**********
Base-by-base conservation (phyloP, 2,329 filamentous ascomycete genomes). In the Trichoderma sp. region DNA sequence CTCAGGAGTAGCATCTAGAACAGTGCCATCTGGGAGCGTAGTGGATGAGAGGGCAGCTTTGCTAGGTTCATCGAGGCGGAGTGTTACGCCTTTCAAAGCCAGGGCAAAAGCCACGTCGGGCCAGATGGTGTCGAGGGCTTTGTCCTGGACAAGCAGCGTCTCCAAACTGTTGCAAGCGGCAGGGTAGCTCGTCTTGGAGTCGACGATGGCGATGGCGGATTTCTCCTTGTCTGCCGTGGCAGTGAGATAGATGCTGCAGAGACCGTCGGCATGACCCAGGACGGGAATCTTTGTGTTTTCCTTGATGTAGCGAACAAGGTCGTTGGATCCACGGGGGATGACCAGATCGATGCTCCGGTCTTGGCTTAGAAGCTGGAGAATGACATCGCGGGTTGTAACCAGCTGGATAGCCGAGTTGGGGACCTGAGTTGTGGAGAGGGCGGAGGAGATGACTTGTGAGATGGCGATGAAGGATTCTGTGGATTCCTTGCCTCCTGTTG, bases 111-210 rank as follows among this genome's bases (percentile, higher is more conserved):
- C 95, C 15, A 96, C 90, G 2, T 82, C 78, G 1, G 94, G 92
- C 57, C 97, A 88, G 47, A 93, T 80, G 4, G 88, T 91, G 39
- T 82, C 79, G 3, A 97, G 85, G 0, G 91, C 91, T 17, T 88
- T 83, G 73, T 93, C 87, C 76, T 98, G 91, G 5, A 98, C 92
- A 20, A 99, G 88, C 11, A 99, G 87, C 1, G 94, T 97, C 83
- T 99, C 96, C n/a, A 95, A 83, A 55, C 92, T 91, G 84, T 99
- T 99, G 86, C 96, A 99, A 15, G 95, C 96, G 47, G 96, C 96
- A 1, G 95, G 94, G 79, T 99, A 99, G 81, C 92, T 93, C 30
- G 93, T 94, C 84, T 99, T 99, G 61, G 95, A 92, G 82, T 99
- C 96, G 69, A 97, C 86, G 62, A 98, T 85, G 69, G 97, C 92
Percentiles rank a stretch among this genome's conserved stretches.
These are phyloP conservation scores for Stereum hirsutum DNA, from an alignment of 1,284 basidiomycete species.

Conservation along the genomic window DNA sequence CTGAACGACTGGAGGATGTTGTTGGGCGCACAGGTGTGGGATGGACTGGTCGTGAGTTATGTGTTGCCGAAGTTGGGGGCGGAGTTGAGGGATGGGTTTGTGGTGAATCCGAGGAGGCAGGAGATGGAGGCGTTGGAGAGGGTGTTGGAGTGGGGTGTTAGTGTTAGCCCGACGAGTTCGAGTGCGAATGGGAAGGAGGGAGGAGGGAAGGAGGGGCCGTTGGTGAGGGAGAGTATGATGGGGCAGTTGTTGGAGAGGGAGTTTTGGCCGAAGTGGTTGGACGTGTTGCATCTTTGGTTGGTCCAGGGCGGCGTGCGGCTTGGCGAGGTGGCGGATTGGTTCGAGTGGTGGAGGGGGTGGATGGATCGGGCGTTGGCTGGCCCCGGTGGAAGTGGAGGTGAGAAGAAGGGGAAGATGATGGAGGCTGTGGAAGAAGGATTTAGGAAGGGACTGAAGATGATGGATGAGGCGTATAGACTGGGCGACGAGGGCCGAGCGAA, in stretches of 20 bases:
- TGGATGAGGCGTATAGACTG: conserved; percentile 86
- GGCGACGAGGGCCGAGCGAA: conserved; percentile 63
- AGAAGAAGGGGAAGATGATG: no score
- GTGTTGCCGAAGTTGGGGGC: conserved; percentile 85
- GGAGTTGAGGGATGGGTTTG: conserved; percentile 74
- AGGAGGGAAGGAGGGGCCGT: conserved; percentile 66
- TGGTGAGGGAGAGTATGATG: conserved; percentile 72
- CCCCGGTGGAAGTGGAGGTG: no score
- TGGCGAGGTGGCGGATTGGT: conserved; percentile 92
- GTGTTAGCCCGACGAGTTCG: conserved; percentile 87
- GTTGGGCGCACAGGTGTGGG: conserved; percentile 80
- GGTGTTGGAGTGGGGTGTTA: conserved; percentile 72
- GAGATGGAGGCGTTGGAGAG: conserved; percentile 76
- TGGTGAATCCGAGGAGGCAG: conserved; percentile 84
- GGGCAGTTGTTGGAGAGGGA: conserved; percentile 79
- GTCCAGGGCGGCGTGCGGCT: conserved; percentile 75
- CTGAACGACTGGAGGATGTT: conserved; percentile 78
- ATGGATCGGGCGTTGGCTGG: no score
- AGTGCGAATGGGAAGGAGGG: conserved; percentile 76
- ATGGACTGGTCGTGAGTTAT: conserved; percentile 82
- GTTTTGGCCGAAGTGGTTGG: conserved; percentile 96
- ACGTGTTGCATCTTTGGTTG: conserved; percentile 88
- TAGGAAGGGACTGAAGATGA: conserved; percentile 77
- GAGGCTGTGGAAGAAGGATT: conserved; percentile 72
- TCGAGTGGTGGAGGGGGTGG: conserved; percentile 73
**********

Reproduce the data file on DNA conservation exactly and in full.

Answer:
Base-by-base conservation (phyloP, 2,329 filamentous ascomycete genomes). In the Trichoderma sp. region DNA sequence CTCAGGAGTAGCATCTAGAACAGTGCCATCTGGGAGCGTAGTGGATGAGAGGGCAGCTTTGCTAGGTTCATCGAGGCGGAGTGTTACGCCTTTCAAAGCCAGGGCAAAAGCCACGTCGGGCCAGATGGTGTCGAGGGCTTTGTCCTGGACAAGCAGCGTCTCCAAACTGTTGCAAGCGGCAGGGTAGCTCGTCTTGGAGTCGACGATGGCGATGGCGGATTTCTCCTTGTCTGCCGTGGCAGTGAGATAGATGCTGCAGAGACCGTCGGCATGACCCAGGACGGGAATCTTTGTGTTTTCCTTGATGTAGCGAACAAGGTCGTTGGATCCACGGGGGATGACCAGATCGATGCTCCGGTCTTGGCTTAGAAGCTGGAGAATGACATCGCGGGTTGTAACCAGCTGGATAGCCGAGTTGGGGACCTGAGTTGTGGAGAGGGCGGAGGAGATGACTTGTGAGATGGCGATGAAGGATTCTGTGGATTCCTTGCCTCCTGTTG, bases 111-210 rank as follows among this genome's bases (percentile, higher is more conserved):
- C 95, C 15, A 96, C 90, G 2, T 82, C 78, G 1, G 94, G 92
- C 57, C 97, A 88, G 47, A 93, T 80, G 4, G 88, T 91, G 39
- T 82, C 79, G 3, A 97, G 85, G 0, G 91, C 91, T 17, T 88
- T 83, G 73, T 93, C 87, C 76, T 98, G 91, G 5, A 98, C 92
- A 20, A 99, G 88, C 11, A 99, G 87, C 1, G 94, T 97, C 83
- T 99, C 96, C n/a, A 95, A 83, A 55, C 92, T 91, G 84, T 99
- T 99, G 86, C 96, A 99, A 15, G 95, C 96, G 47, G 96, C 96
- A 1, G 95, G 94, G 79, T 99, A 99, G 81, C 92, T 93, C 30
- G 93, T 94, C 84, T 99, T 99, G 61, G 95, A 92, G 82, T 99
- C 96, G 69, A 97, C 86, G 62, A 98, T 85, G 69, G 97, C 92
Percentiles rank a stretch among this genome's conserved stretches.
These are phyloP conservation scores for Stereum hirsutum DNA, from an alignment of 1,284 basidiomycete species.

Conservation along the genomic window DNA sequence CTGAACGACTGGAGGATGTTGTTGGGCGCACAGGTGTGGGATGGACTGGTCGTGAGTTATGTGTTGCCGAAGTTGGGGGCGGAGTTGAGGGATGGGTTTGTGGTGAATCCGAGGAGGCAGGAGATGGAGGCGTTGGAGAGGGTGTTGGAGTGGGGTGTTAGTGTTAGCCCGACGAGTTCGAGTGCGAATGGGAAGGAGGGAGGAGGGAAGGAGGGGCCGTTGGTGAGGGAGAGTATGATGGGGCAGTTGTTGGAGAGGGAGTTTTGGCCGAAGTGGTTGGACGTGTTGCATCTTTGGTTGGTCCAGGGCGGCGTGCGGCTTGGCGAGGTGGCGGATTGGTTCGAGTGGTGGAGGGGGTGGATGGATCGGGCGTTGGCTGGCCCCGGTGGAAGTGGAGGTGAGAAGAAGGGGAAGATGATGGAGGCTGTGGAAGAAGGATTTAGGAAGGGACTGAAGATGATGGATGAGGCGTATAGACTGGGCGACGAGGGCCGAGCGAA, in stretches of 20 bases:
- TGGATGAGGCGTATAGACTG: conserved; percentile 86
- GGCGACGAGGGCCGAGCGAA: conserved; percentile 63
- AGAAGAAGGGGAAGATGATG: no score
- GTGTTGCCGAAGTTGGGGGC: conserved; percentile 85
- GGAGTTGAGGGATGGGTTTG: conserved; percentile 74
- AGGAGGGAAGGAGGGGCCGT: conserved; percentile 66
- TGGTGAGGGAGAGTATGATG: conserved; percentile 72
- CCCCGGTGGAAGTGGAGGTG: no score
- TGGCGAGGTGGCGGATTGGT: conserved; percentile 92
- GTGTTAGCCCGACGAGTTCG: conserved; percentile 87
- GTTGGGCGCACAGGTGTGGG: conserved; percentile 80
- GGTGTTGGAGTGGGGTGTTA: conserved; percentile 72
- GAGATGGAGGCGTTGGAGAG: conserved; percentile 76
- TGGTGAATCCGAGGAGGCAG: conserved; percentile 84
- GGGCAGTTGTTGGAGAGGGA: conserved; percentile 79
- GTCCAGGGCGGCGTGCGGCT: conserved; percentile 75
- CTGAACGACTGGAGGATGTT: conserved; percentile 78
- ATGGATCGGGCGTTGGCTGG: no score
- AGTGCGAATGGGAAGGAGGG: conserved; percentile 76
- ATGGACTGGTCGTGAGTTAT: conserved; percentile 82
- GTTTTGGCCGAAGTGGTTGG: conserved; percentile 96
- ACGTGTTGCATCTTTGGTTG: conserved; percentile 88
- TAGGAAGGGACTGAAGATGA: conserved; percentile 77
- GAGGCTGTGGAAGAAGGATT: conserved; percentile 72
- TCGAGTGGTGGAGGGGGTGG: conserved; percentile 73